The Senate Intelligence Committee wanted Attorney General Jeff Sessions to verify – or knock down – fired FBI Director James Comey’s allegations against the president. Instead, they were left only with more questions.
By the end of Sessions’ testimony on Tuesday, senators—from committee chairman Richard Burr, R-N.C., to freshman Kamala Harris, D-Calif.—iterated one request after the next for documents to back up his statements and assurances that he would discuss the questions he could not answer with Trump.
Indeed, rather than serving to move lawmakers closer to a verdict in the congressional probes into Russian influence in the 2016 campaign, and potential ties between Trump’s team and the Kremlin, the hearing will be remembered more as just a marker on the route whose end remains unknown.
Sen. Mark Warner, R-Va., the top Democrat on the committee, said he has not reached reach any conclusions about what happened yet – either in 2016 or surrounding Trump’s decision to fire Comey. But, Warner said there was "a troubling amount of smoke, at least."
That smoke, he insisted, deserves continued investigation.
Lawmakers wanted Sessions to verify pieces of Comey’s testimony, specifically what happened between Comey and Trump on Feb. 14 in the Oval Office after the president cleared the room of everyone but the man running the agency that was leading the Russia investigation. Sessions noted that when the next day he talked to Comey, the then-FBI director seemed "uncomfortable" about his one-on-one with Trump.
That was hardly the confirmation some Democrats sought.
Still, as they closed the door on the Sessions hearing, what’s noteworthy is that Congress does not, at this time, have another public Intelligence hearing scheduled on what Trump has dismissed as “the Russia thing.”
That, in itself, is significant, at least this year. The Senate Intelligence Committee usually works in secret. Yet Tuesday, they finished what was just their latest must-see open meeting. The panel has held seven public hearings this year that had nothing to do with a nomination compared with one in 2016 and three in 2015. In 2014, 2013 and 2011, the committee had two each year, and in 2012, just one.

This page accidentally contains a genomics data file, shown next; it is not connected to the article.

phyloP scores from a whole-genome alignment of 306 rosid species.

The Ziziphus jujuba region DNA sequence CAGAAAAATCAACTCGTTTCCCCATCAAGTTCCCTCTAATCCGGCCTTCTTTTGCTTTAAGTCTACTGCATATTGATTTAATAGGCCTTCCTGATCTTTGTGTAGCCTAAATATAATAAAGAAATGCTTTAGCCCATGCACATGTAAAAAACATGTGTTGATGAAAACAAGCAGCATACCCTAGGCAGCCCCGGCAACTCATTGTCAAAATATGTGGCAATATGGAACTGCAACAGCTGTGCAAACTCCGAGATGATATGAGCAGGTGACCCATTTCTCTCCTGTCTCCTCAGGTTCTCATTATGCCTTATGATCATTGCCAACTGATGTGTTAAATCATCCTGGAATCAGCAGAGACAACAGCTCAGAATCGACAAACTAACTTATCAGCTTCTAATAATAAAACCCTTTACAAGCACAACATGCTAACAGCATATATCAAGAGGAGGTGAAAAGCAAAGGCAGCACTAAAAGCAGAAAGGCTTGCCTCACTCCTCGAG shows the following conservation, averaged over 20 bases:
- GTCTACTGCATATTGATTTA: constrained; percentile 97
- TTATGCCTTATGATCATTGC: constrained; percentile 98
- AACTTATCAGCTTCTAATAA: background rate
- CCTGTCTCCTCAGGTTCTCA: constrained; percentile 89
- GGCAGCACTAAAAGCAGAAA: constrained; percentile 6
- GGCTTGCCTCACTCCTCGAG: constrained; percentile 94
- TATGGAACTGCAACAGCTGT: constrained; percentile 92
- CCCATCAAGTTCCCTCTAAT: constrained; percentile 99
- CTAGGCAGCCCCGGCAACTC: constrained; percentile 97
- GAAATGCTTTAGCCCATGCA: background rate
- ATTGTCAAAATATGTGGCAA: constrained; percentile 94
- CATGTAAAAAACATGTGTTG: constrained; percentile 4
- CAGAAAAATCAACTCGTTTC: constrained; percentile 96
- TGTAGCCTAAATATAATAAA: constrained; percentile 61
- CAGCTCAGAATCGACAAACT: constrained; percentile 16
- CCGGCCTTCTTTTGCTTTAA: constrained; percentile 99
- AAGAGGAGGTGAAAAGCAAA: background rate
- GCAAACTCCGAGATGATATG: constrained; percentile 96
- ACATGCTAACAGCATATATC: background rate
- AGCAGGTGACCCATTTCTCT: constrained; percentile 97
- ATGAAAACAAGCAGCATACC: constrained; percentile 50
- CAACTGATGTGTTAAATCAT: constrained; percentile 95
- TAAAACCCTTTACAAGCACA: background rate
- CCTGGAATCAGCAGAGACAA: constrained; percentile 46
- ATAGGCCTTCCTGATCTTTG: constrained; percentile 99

As this meeting ended, the feeling on Capitol Hill started to spread that the Russia investigation could still lead anywhere.
Questions from Sen. Tom Cotton, R-Ark., suggested as much.
"Did Donald Trump or any of his associates in the campaign collude with Russia in hacking those emails and releasing them to the public?" Cotton asked, referring to the hacking of the Democratic National Committee email accounts. "That’s where we started six months ago."
Since a joint intelligence briefing came out in January, the investigators, the allegations and the questions raised have been piling up so fast that it’s easy to see it all as rolling backward, downhill. But investigators also insist that these are still early days in the investigation.
Sessions, in what ended up being among his final comments, appeared to bolster that case.
He said that he takes cybercrime more seriously today than he did when he was a member of the Senate.
And, as for Russia: "It is very disturbing that the Russians continue to push hostile actions in their foreign policy. It’s not good for the United States, or the world, or Russia.”